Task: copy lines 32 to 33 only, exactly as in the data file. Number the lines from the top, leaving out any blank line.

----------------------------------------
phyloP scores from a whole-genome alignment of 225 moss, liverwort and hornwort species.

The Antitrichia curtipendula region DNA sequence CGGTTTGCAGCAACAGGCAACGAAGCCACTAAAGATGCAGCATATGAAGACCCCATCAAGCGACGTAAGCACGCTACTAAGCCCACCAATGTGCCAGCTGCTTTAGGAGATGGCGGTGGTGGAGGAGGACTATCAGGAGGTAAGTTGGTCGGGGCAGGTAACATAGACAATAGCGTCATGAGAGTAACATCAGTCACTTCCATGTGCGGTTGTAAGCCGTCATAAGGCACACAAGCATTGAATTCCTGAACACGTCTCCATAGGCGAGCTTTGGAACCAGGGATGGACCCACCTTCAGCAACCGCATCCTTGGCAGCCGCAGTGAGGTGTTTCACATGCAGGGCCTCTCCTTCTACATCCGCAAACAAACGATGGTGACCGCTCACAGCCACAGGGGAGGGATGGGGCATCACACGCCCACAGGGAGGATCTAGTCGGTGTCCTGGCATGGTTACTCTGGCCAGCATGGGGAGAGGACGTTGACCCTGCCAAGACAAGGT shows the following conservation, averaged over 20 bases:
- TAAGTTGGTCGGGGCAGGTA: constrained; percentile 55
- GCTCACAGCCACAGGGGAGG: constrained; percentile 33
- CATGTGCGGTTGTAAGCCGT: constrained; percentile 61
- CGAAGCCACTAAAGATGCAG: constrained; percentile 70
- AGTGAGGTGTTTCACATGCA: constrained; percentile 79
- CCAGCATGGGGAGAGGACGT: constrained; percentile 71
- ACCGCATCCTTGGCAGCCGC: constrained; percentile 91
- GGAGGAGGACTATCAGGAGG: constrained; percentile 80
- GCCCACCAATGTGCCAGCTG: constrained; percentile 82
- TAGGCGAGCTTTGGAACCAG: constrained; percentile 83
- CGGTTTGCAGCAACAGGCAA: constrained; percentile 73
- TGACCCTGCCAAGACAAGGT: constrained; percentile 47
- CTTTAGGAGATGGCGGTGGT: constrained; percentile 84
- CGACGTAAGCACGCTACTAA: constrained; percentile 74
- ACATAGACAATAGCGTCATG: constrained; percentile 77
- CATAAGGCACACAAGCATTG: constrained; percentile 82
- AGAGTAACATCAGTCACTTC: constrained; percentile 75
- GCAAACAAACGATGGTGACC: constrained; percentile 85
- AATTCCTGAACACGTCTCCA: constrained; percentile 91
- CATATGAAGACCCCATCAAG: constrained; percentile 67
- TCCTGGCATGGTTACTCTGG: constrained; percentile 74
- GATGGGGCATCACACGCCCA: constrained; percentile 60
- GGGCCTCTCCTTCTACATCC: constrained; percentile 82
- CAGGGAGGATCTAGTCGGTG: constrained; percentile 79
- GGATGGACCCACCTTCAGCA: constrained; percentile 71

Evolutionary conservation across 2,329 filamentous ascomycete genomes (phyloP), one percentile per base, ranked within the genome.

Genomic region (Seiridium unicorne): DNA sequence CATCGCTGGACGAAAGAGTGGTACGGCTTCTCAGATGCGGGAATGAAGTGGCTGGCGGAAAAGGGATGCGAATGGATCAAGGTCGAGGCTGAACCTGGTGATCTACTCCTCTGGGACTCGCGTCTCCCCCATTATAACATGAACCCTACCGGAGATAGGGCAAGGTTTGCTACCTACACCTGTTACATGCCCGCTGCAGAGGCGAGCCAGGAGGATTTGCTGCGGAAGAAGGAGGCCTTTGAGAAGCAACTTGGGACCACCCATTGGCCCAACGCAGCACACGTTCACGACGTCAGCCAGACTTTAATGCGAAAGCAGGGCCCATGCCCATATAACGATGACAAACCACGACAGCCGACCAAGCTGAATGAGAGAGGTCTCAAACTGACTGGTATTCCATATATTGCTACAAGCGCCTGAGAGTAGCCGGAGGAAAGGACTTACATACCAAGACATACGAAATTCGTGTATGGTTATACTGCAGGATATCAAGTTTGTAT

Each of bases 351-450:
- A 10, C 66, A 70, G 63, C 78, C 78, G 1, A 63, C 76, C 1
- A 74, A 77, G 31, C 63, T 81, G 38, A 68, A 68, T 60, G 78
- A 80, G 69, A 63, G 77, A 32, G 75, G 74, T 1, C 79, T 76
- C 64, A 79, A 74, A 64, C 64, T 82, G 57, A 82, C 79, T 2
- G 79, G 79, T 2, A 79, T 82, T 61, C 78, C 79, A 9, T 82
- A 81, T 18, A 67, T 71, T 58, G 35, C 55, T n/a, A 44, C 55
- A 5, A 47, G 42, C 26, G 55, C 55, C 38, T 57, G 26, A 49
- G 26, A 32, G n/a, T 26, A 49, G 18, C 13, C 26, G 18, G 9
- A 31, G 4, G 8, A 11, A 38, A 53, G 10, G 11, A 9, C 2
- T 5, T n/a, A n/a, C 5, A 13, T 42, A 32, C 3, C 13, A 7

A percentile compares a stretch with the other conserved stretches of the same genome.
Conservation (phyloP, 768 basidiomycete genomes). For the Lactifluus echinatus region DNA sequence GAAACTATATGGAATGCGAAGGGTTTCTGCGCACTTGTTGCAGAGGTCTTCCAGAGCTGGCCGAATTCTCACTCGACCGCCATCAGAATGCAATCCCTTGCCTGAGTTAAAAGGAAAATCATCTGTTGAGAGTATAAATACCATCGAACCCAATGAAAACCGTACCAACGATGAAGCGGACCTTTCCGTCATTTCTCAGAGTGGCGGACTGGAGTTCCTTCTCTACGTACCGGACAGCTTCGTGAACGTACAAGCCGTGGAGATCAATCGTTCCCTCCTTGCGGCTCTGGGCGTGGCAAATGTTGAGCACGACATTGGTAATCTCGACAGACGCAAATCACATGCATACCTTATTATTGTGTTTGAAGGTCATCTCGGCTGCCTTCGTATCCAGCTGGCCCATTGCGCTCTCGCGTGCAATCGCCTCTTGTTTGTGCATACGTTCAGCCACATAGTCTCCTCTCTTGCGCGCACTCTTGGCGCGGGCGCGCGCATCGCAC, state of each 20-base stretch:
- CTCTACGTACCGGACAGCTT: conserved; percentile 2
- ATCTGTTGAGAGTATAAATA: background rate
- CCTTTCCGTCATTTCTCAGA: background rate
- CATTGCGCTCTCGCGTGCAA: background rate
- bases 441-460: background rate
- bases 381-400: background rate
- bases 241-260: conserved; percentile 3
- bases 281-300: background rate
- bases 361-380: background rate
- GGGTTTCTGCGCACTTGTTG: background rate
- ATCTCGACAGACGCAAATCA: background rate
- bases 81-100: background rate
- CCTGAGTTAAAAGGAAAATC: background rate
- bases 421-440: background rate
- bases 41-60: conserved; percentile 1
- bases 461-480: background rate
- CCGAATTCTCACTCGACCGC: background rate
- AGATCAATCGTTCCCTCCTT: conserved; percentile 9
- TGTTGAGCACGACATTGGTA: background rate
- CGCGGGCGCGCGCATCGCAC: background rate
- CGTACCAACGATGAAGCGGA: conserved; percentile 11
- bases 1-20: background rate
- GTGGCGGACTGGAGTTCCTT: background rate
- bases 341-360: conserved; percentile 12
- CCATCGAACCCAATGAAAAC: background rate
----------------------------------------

- A 74, A 77, G 31, C 63, T 81, G 38, A 68, A 68, T 60, G 78
- A 80, G 69, A 63, G 77, A 32, G 75, G 74, T 1, C 79, T 76